One of the most famous arguments for the divinity of Christ was expressed by the brilliant C. S. Lewis. (Incidentally, his own journey of faith was recently depicted on film in “The Most Reluctant Convert: The Untold Story of C. S. Lewis,” which I enthusiastically recommend, although it can never replace his books.)  Although Lewis wasn’t the first to make the argument, his 1952 formulation of it in Book II, Chapter 3, of “Mere Christianity” has become a classic:

“I am trying here to prevent anyone saying the really foolish thing that people often say about Him: I’m ready to accept Jesus as a great moral teacher, but I don’t accept his claim to be God. That is the one thing we must not say. A man who was merely a man and said the sort of things Jesus said would not be a great moral teacher. He would either be a lunatic—on the level with the man who says he is a poached egg—or else he would be the Devil of Hell. You must make your choice. Either this man was, and is, the Son of God, or else a madman or something worse. You can shut him up for a fool, you can spit at him and kill him as a demon or you can fall at his feet and call him Lord and God, but let us not come with any patronizing nonsense about his being a great human teacher. He has not left that open to us. He did not intend to. . . .  Now it seems to me obvious that He was neither a lunatic nor a fiend: and consequently, however strange or terrifying or unlikely it may seem, I have to accept the view that He was and is God.”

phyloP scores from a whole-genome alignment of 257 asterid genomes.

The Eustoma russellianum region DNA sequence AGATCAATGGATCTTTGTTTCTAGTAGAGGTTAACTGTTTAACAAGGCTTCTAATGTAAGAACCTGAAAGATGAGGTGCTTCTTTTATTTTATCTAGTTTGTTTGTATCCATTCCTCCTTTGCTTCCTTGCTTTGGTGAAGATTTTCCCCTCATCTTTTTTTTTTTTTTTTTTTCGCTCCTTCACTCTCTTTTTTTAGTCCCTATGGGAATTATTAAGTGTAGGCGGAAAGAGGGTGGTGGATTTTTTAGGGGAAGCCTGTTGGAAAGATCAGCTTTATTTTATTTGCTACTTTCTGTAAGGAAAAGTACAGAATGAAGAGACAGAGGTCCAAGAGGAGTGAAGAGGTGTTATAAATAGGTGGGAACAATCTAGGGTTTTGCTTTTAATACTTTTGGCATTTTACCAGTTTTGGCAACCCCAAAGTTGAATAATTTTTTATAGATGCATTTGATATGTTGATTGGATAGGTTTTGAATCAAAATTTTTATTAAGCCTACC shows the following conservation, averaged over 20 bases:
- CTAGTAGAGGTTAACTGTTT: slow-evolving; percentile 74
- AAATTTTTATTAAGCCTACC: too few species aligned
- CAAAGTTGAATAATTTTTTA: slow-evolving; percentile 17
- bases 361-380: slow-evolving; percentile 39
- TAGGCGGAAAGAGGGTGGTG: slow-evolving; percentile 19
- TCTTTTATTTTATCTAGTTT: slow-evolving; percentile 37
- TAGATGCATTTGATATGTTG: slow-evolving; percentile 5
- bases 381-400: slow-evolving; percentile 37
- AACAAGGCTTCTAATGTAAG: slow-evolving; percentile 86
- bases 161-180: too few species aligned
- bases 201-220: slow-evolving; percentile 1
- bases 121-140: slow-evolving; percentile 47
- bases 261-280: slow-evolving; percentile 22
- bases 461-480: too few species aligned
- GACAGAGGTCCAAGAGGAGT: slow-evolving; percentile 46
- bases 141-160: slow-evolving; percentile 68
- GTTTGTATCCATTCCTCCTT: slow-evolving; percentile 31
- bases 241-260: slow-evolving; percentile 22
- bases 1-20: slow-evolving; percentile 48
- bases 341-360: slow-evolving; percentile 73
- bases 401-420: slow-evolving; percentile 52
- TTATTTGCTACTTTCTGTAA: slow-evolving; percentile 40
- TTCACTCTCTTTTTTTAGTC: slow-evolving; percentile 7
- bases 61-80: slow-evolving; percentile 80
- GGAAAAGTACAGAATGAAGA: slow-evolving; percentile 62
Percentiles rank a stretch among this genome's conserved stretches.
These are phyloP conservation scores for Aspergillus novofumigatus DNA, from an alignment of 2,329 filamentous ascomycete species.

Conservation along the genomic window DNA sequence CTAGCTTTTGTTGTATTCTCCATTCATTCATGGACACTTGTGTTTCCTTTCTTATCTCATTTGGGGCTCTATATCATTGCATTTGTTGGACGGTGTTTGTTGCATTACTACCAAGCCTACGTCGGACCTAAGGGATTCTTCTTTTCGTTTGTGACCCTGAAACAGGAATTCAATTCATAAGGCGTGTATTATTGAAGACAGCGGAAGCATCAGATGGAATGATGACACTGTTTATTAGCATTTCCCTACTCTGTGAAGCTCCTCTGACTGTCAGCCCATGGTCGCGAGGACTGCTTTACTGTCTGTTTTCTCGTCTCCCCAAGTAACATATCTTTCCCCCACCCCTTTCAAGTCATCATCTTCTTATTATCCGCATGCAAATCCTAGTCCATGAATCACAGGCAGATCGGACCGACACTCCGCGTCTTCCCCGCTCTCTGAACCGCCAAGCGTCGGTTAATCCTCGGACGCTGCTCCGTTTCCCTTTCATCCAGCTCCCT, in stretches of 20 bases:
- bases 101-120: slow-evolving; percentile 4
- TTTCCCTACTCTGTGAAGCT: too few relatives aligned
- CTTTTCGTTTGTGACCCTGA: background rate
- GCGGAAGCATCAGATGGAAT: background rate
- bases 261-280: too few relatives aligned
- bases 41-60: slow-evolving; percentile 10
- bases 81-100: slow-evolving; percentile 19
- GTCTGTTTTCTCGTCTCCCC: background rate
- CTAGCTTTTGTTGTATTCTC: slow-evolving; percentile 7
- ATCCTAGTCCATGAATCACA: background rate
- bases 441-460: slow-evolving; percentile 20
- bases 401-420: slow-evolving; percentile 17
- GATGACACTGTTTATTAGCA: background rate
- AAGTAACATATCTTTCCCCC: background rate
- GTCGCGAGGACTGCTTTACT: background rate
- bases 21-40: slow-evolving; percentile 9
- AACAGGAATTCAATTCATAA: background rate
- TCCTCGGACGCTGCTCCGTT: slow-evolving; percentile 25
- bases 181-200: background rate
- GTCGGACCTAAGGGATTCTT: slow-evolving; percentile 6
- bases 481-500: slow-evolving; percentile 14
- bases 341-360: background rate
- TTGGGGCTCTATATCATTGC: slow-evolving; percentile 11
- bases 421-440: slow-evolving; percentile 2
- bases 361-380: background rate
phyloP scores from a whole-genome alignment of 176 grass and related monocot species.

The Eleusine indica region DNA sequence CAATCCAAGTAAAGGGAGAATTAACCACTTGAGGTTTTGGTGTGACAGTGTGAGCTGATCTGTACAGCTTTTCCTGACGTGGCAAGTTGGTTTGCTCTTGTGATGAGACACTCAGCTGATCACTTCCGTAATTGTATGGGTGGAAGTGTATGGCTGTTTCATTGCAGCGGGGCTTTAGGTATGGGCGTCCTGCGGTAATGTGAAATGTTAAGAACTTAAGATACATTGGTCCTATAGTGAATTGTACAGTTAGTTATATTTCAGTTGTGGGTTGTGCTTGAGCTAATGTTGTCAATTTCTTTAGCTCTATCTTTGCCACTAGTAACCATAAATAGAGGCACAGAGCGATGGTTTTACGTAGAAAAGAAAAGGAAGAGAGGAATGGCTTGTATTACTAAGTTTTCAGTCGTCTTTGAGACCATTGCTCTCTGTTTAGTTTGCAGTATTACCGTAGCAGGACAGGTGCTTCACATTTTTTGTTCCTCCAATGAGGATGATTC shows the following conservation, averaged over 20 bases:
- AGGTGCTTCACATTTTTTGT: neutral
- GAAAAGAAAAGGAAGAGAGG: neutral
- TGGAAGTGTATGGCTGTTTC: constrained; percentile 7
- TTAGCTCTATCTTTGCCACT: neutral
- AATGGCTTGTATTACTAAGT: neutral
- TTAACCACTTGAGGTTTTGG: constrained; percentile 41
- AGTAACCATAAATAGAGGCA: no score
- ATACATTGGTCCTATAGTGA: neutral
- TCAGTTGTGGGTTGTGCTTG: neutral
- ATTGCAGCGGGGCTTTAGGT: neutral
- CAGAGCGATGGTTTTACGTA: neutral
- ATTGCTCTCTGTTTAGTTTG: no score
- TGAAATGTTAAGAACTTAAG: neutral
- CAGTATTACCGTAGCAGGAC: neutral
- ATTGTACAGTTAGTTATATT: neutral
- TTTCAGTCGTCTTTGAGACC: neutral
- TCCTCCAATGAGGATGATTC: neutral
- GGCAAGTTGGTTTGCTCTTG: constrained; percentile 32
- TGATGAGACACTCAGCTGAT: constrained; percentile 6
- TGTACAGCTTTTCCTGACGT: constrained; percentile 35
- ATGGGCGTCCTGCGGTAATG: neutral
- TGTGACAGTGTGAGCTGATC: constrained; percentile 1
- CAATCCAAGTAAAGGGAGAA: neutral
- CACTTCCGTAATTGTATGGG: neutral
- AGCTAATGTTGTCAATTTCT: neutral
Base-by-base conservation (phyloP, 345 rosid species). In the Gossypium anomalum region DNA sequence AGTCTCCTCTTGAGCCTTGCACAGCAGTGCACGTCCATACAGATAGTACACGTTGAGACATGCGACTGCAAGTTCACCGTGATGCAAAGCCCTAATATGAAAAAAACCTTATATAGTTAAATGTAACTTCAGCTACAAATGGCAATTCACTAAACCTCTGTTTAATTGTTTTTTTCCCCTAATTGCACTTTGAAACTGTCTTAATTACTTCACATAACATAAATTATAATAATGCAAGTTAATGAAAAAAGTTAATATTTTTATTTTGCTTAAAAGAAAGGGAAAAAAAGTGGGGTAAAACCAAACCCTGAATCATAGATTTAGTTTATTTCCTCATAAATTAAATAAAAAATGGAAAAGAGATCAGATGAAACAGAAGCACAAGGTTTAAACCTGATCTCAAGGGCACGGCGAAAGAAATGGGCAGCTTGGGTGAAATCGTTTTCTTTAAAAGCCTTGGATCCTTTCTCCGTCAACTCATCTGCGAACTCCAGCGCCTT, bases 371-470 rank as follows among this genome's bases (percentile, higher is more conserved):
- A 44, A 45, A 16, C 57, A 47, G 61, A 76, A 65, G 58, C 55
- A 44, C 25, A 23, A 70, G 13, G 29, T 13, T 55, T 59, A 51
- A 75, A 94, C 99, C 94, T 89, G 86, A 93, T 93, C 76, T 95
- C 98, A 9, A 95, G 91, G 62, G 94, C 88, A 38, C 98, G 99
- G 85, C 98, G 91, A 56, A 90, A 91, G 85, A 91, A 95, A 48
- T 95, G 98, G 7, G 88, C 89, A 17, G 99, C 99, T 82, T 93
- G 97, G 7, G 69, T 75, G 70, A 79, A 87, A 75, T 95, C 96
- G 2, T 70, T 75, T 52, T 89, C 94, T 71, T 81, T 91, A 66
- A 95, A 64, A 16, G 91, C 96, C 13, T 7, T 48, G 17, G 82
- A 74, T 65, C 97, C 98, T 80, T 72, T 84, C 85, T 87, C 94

“Lewis’s trilemma,” as it’s sometimes called, can be summarized in three alternative choices:  lunatic, liar, or Lord.

However, the argument has been heavily criticized and often dismissed because it presumes that Jesus really said the things about himself that are recorded in the New Testament.  But many scholars today discount the accuracy of the New Testament Gospels.  And it’s been commonly argued since fairly early in the nineteenth century that Christian belief in the deity of Jesus grew only gradually, after his death, and perhaps even because of pagan converts who were more comfortable (it is said) than any Jew would have been with the concept of demigods and semi-divine humans.  In other words, they say, Lewis’s trilemma of lunatic, liar, or lord needs to be expanded to include a fourth alternative: “legend.”  And, of course, acceptance of that fourth option would fatally weaken the argument that Lewis made.

Please bracket that thought, though, while I introduce something that I recently read and that I commend to your attention.  Don’t worry.  I’ll return to C. S. Lewis’s famous argument before I’m done.

A few years ago, Brant Pitre, an American Catholic scholar who holds a doctorate in New Testament studies from the University of Notre Dame, published a book titled “The Case for Jesus: The Biblical and Historical Evidence for Christ” (New York: Image, 2016).  In it, he takes direct aim at some of the most widely held assumptions in New Testament studies—assumptions that have seeped down to the popular level and likely undermined the faith of more than a few Christian believers.  They are exactly the assumptions that tend to weaken Lewis’s trilemma.

Let me summarize a few of his central points, which he makes quite clearly and readably:

For centuries, the overwhelming majority of Christians who have given the matter any thought have assumed that the four New Testament Gospels were written by the very men whose names they bear: the evangelists Matthew, Mark, Luke, and John.  And most ordinary Christians probably still believe that.  In recent generations, though, scholars have argued that, in fact, none of the Gospels was written by its claimed author, but that each is instead the product of a more or less folkloric process of passing stories along, somewhat in the manner of the party game known as “Telephone,” until each was written down by an anonymous individual or group of individuals.  So the problem is to determine what, if anything, in the stories told about Jesus is actually true.